COMMENT: The partition of Punjab — II — Yasser Latif Hamdani
Is the Islamic Republic of Pakistan today not a theocratic state? Does it not discriminate against Christians, Hindus and other non-Muslims?
Continuing from last week, we come to Jinnah’s so-called Islamic pronouncements, which matter, at best, is an incidental tangent from the main issue but since it was raised by Mr Shakil Chaudhry in his article (Daily Times, July 26, 2012) , it needs to be addressed.
The claim that Jinnah was secular needs to be understood before it can be argued for or against. The claim that Jinnah was secular does not necessarily pre-suppose that all utterances of Jinnah the politician were consistently secular, especially when put against secularism as we understand it today. That Jinnah used the Islamic idiom on occasion is a fact and not necessarily an inconvenient fact for those who argue for Jinnah’s secular vision. Substance not form trumps rhetoric.
If Jinnah’s pronouncements are taken in entirety, it becomes obvious that while he might have referred to Islamic principles and even Muslim ideology on occasion, his vision for a state — whether united India or Pakistan — was always essentially secular. That is, Jinnah emphasised a pluralistic polity where religion would be the personal faith of an individual, not the matter of the state and where permanent cultural majorities — be they Hindu or Muslim — would not dominate permanent cultural minorities. Those Islamists hiding behind Jinnah’s ambiguous references to Islam or Islamic socialism should answer this simple question: what would Jinnah have thought of the Islamic Republic of Pakistan in 2012, which persecutes people on the basis of faith, determines who is Muslim and who is not, imposes restrictions of food, dress, etc ? The answer — if anyone from any side of the ideological divide is honest enough — is that Jinnah would have cringed at the idea of being hailed as the founder of a theocratic Islamic Republic of the kind we are today. Not just his political idealism, which spanned four decades — as an ambassador of Hindu-Muslim unity — but his own social and material conditions dictate that Jinnah would have never wanted such a state in the first place.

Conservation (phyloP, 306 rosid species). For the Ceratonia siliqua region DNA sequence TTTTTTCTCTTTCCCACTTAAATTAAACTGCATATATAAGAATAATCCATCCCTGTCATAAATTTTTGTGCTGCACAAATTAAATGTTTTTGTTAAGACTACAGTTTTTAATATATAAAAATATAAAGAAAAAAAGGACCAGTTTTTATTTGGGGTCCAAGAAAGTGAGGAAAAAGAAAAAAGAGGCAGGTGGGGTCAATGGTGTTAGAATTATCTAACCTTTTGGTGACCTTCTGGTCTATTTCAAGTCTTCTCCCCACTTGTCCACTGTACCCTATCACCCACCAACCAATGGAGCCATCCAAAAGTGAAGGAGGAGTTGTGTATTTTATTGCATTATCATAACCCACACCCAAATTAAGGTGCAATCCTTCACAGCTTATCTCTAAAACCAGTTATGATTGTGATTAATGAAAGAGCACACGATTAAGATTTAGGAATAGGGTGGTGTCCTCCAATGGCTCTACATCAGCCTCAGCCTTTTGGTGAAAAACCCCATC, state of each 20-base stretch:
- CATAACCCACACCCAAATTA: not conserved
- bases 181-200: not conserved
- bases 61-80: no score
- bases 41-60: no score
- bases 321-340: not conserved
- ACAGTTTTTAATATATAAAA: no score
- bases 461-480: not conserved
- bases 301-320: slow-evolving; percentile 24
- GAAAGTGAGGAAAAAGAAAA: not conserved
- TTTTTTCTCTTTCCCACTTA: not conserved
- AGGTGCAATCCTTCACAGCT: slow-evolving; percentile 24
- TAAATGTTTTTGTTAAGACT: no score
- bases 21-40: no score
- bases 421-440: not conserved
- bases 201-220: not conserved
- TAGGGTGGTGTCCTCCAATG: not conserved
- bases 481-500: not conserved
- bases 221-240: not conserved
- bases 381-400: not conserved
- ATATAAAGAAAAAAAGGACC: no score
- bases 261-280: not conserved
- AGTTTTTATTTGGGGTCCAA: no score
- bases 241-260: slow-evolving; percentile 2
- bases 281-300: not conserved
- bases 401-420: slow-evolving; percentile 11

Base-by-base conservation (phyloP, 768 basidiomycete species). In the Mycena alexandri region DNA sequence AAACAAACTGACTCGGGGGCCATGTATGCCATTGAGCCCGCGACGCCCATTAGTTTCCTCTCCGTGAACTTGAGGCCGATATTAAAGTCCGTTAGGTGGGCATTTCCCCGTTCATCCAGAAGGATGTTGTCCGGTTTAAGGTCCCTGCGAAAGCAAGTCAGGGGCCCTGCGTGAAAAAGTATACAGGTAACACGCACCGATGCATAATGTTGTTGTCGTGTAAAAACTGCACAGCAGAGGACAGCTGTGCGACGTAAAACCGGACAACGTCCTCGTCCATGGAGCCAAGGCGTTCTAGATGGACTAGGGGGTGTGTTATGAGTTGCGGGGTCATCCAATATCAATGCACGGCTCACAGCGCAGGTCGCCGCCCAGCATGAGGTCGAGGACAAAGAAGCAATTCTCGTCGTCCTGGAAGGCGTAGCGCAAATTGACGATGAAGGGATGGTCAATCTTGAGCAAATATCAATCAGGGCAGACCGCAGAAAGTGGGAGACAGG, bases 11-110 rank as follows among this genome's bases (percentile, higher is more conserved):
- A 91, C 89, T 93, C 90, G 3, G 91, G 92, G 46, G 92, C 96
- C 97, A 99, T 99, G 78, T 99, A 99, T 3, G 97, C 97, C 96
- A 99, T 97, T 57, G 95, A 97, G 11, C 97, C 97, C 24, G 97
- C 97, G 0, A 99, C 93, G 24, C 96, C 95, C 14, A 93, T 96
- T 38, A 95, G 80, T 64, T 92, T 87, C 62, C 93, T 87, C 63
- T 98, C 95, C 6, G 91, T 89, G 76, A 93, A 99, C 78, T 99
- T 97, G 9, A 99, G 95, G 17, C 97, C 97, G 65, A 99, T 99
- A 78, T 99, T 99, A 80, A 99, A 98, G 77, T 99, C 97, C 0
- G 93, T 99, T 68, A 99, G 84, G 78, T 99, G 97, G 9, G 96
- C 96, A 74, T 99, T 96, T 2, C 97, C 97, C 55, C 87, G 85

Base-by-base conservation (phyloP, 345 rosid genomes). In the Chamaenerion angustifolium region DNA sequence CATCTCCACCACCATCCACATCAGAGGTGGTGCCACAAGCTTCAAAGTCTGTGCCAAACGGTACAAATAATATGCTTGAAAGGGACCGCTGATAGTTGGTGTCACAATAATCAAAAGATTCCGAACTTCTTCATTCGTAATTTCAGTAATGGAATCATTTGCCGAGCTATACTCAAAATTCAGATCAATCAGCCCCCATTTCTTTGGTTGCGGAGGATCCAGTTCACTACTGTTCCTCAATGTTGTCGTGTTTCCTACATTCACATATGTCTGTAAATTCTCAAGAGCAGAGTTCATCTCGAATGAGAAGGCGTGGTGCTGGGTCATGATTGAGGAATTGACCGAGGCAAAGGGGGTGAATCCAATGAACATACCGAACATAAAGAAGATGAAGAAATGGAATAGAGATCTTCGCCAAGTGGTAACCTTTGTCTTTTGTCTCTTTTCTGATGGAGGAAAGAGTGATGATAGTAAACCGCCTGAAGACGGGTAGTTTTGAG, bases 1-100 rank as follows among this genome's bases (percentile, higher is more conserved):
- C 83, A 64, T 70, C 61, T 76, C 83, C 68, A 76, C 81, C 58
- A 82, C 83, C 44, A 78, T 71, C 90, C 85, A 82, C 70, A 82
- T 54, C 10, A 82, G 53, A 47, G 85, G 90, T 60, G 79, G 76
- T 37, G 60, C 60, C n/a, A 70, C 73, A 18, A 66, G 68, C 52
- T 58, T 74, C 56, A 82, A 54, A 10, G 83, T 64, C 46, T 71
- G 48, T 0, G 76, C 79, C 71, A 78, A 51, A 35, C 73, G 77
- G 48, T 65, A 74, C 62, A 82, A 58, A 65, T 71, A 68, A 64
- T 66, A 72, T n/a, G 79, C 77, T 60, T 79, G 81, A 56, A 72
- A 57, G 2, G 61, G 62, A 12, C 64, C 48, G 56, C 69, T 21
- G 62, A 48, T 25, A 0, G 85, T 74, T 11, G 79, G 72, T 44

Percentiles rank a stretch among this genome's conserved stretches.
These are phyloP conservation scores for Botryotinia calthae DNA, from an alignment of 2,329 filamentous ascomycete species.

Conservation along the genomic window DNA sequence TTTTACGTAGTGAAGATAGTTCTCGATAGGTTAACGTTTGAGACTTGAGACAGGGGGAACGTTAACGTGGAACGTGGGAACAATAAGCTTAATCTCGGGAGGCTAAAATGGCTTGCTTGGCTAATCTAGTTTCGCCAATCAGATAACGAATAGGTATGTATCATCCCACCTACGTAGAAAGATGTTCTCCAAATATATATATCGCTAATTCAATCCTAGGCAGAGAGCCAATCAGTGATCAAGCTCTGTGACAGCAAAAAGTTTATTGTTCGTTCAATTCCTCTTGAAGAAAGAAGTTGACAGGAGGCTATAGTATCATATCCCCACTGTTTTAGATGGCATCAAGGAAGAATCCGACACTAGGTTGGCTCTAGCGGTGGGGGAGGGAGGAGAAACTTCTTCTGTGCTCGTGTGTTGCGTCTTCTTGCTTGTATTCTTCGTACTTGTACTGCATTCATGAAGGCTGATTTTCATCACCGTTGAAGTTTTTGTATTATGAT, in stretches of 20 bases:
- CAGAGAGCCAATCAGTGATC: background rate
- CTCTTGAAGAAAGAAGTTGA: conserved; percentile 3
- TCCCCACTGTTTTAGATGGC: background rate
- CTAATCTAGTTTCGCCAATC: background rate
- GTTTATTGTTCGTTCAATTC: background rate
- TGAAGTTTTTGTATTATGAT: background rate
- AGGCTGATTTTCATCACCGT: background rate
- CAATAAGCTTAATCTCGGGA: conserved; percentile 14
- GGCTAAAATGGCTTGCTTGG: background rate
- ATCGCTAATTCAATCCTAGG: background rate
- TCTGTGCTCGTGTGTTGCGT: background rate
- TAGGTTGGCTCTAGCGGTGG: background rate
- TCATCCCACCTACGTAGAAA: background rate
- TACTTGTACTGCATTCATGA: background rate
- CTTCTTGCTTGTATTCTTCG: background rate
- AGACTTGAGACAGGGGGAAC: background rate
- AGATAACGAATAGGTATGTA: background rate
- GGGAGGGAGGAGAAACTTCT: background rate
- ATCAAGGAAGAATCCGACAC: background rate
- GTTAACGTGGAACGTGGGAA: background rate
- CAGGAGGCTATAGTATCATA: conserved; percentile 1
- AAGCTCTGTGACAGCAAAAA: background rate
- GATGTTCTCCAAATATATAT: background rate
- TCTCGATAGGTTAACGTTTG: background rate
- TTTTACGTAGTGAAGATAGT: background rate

Jinnah was a ‘Shia-Khoja Mohammedan’, as per the affidavit filed by his sister, Fatima Jinnah and his trusted colleague, Liaquat Ali Khan, who had heterodox beliefs, including a law of inheritance based on the Hindu law. The most ‘westernised’ Muslim leader in the history of South Asia, who flouted all dietary laws of Islam and had no truck with religious observances known as pillars of Islam, would have been out of place in the kind of society we have created in the name of Islam in this hapless country of ours.